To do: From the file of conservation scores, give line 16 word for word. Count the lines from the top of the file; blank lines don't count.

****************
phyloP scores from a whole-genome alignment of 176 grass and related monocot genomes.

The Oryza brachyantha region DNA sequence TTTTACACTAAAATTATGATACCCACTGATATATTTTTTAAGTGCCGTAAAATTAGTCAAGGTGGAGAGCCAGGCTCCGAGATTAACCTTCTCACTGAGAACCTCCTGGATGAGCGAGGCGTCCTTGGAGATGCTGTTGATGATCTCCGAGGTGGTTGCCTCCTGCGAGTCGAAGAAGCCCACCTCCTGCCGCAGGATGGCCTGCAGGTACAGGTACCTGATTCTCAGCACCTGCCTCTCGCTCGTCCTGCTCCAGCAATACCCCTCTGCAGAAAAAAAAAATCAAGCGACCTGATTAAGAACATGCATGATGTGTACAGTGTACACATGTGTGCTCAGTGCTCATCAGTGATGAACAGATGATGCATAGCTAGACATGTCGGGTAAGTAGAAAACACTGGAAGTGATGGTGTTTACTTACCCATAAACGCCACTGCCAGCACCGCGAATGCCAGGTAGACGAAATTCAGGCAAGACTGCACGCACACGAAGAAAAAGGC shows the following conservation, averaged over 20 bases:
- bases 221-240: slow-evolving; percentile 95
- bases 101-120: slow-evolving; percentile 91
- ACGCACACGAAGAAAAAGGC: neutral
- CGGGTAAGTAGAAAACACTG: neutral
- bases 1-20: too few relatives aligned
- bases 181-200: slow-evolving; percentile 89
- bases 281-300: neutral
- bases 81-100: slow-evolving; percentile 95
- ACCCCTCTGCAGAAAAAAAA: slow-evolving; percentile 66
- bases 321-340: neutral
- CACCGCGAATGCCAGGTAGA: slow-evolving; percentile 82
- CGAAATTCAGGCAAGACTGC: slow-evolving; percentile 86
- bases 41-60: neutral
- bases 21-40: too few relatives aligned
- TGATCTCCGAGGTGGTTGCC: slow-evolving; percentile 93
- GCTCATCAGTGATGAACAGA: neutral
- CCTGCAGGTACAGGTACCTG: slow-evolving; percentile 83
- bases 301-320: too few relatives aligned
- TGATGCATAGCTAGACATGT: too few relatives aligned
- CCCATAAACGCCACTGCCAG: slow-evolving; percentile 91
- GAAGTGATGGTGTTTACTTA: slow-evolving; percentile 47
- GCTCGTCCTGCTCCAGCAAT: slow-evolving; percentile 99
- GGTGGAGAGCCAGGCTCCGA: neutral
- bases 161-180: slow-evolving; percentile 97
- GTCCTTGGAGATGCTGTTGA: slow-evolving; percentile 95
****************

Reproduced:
- bases 21-40: too few relatives aligned